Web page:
Orchids are one of those fascinating plants that impress just about everyone. Production costs and bio-technology have enabled the $100 plant to be yours at the bargain price of less than $20.
Granted, you probably aren’t getting the Cattleya or Papheopedilum orchid. What you probably are buying, though, are the Phalaenopsis or Dendrobium, two of the easiest to grow plants. Well, at least in mass production.
What’s unique, and somewhat baffling, is the perpetuation of how to care for these exotic plants — namely, the ice cube watering method.
My cousin in rural Illinois asked me this question late last year. Of course, her plant seems to be doing okay. But is it the best method?
The laziness in me said, “Hey, it’s water and it slowly waters the plants. Great.”
The horticulturist on the other shoulder shouted, “What? Are you crazy?” He won.
Searching the Internet, there are various articles and accolades using ice cubes to water orchids. Since overwatering is one of the biggest killers of orchids, using two or three ice cubes seems, on the surface, a great way to limit overwatering.
But, if that truly was the case, we’d find all sorts of these tropical orchids growing in Illinois woods and prairies. We don’t.
Greenhouse production of orchids usually substitutes peat moss for bark mulch as a growing medium. It’s lighter, cheaper, and in the short term, holds a bit more water so production costs can be lowered.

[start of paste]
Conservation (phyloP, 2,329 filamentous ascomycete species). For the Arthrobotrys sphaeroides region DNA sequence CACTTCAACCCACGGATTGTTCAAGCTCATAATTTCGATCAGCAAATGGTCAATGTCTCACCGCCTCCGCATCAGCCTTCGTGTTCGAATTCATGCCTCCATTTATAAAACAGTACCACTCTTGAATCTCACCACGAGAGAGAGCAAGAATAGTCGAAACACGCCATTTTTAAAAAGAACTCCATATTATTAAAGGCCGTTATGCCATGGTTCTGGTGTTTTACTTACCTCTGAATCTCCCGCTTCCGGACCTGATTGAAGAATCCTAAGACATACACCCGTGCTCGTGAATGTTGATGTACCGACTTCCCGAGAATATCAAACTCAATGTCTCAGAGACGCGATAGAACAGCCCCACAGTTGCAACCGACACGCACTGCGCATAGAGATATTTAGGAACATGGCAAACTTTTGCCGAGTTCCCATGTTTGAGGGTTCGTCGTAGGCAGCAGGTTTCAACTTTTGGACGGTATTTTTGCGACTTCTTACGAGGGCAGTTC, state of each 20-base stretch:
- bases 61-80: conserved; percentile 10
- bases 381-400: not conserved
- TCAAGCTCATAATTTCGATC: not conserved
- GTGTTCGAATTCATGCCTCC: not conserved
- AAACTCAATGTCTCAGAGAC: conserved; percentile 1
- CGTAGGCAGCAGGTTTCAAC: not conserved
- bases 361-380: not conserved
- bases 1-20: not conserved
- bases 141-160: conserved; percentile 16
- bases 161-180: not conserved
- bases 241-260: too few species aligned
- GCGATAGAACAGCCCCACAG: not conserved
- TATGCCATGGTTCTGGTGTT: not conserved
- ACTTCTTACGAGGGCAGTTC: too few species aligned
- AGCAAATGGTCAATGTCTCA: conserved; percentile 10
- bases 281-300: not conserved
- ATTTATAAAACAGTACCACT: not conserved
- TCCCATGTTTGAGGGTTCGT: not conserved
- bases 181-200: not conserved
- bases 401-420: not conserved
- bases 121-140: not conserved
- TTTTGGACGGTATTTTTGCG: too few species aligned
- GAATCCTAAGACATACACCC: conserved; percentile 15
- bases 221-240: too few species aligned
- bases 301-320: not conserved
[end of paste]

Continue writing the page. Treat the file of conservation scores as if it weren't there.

But tropical orchids don’t grow in peat moss, and when the moss does dry out, so does the orchid. Of course, bark mulch dries out as well. But if an orchid gets too much water, it will rot.
Check your plant — are there holes in the pot? If not, toss the pot and repot the orchid with bark mulch in a pot with at least one drainage hole.
Most orchids prefer high humidity more than water. Saturated bark mulch is able to provide humidity levels better than peat moss. And you get better bark saturation with a good drink of room temperature water coming out of the kitchen faucet.
Some orchids do appreciate the occasional cold temperature to start flower buds. That’s why some growers keep their plants outside as long as possible in the fall before bringing them indoors.
And it’s possible that some orchids may initiate blooms by ice cubes, but in the long run, constant blooming is bad for the orchids.
Ultimately it comes down to these two statements.
First, if it has worked for you so far, pat yourself on the back and keep watering your orchid in such a fashion and keep your fingers crossed.
Second, remember the best way to achieve the best growth off of any plant is to duplicate what nature does. The kitchen faucet probably comes the closest at mimicking nature. You can’t go wrong.